The impact of having a child with complex and continuing health needs on employment
Authors: Hewitt-Taylor, J.
Journal: Journal of Children's and Young People's Nursing
This paper discusses the experiences of parents whose children have complex and continuing health needs in relation to their ability to engage in paid employment. The findings are taken from a qualitative study of parents’ experiences of having a child who has complex and continuing health needs. The principal findings of the study are that having such a child often alters their parents’ ability to engage in paid employment and the type of employment they can consider. The nature of their children’s needs means that they usually need more opportunities for flexible and part-time working than other parents. In addition, the availability of suitable out-of-school childcare for children with complex needs means that parents are often very limited in the hours they can work. Changes in their employment status can mean a significant reduction in the family’s income, and changes in the ways in which parents perceive themselves and in how others perceive them. Service providers should consider the effect that the support offered may have on parents’ ability to return to work and, where parents cannot return to work, the loss of earnings that this occasions means families may need support to enable them to appropriately access the benefits to which they are entitled. In addition, where parents’ roles are significantly changed by being their child’s carer, nursing staff should be aware of the effect of society devaluing such roles on parents’ sense of self. While this is a small study, it contributes to an increasing body of evidence that should inform the delivery of support for children and their families.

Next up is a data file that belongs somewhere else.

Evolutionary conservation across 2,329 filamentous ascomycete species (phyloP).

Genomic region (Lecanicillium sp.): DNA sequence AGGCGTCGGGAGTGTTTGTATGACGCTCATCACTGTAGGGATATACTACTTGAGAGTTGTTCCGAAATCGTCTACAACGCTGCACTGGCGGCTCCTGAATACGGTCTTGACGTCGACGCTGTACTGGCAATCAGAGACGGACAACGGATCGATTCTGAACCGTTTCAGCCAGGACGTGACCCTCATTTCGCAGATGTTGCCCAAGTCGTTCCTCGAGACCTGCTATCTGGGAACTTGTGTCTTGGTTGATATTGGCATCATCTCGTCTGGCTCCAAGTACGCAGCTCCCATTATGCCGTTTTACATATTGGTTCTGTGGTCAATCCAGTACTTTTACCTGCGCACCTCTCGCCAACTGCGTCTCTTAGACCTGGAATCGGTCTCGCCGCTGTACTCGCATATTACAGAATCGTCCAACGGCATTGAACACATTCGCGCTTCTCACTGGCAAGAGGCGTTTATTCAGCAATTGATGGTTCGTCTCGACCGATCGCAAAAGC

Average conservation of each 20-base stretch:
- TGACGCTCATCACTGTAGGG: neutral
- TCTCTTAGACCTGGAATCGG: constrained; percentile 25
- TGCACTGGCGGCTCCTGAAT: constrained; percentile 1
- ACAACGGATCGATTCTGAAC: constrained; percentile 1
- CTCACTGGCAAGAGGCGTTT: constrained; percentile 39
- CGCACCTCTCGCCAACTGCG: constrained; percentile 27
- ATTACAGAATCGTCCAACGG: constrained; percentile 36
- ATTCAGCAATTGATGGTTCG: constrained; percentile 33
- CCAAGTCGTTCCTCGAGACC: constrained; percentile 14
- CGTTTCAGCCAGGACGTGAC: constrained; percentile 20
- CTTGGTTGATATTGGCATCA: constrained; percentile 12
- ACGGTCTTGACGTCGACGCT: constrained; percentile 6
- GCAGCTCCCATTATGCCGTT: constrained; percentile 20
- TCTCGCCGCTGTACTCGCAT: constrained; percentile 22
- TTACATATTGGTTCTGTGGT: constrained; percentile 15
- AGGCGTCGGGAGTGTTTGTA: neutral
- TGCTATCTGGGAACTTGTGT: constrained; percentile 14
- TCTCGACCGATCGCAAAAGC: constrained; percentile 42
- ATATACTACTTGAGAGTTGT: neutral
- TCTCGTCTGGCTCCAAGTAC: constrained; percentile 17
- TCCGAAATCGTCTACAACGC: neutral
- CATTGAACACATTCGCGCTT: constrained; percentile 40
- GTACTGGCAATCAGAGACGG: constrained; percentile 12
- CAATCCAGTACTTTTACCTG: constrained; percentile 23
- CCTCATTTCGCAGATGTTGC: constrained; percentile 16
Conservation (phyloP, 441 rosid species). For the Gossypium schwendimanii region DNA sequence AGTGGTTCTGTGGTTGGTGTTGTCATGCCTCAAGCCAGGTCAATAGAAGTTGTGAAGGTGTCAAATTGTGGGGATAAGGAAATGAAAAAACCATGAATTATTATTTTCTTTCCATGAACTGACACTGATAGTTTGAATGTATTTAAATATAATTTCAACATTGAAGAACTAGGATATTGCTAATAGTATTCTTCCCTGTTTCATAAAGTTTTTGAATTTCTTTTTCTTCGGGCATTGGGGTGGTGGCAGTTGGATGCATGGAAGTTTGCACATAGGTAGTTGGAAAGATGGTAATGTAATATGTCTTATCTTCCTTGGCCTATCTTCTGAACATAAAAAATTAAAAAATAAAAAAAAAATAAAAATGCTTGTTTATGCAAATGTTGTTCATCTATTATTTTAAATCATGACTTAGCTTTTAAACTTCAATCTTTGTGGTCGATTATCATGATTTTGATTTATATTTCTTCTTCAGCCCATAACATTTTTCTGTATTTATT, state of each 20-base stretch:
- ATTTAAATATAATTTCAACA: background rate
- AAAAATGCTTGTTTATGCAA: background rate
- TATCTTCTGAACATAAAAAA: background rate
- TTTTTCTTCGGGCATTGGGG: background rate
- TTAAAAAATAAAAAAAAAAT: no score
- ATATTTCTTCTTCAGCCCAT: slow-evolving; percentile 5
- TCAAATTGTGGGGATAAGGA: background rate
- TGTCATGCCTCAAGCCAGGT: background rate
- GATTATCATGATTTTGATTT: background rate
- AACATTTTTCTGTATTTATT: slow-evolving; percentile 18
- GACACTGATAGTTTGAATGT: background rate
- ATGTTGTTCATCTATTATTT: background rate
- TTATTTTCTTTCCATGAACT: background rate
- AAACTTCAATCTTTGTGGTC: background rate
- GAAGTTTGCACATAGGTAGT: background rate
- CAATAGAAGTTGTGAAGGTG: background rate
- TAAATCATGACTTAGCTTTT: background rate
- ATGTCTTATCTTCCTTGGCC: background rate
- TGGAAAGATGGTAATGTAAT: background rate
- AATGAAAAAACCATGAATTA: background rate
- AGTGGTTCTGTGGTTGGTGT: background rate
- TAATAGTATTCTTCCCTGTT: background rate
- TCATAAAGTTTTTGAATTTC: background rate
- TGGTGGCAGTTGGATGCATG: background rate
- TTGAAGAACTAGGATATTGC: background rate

Preferred by: Jaqui Hewitt-Taylor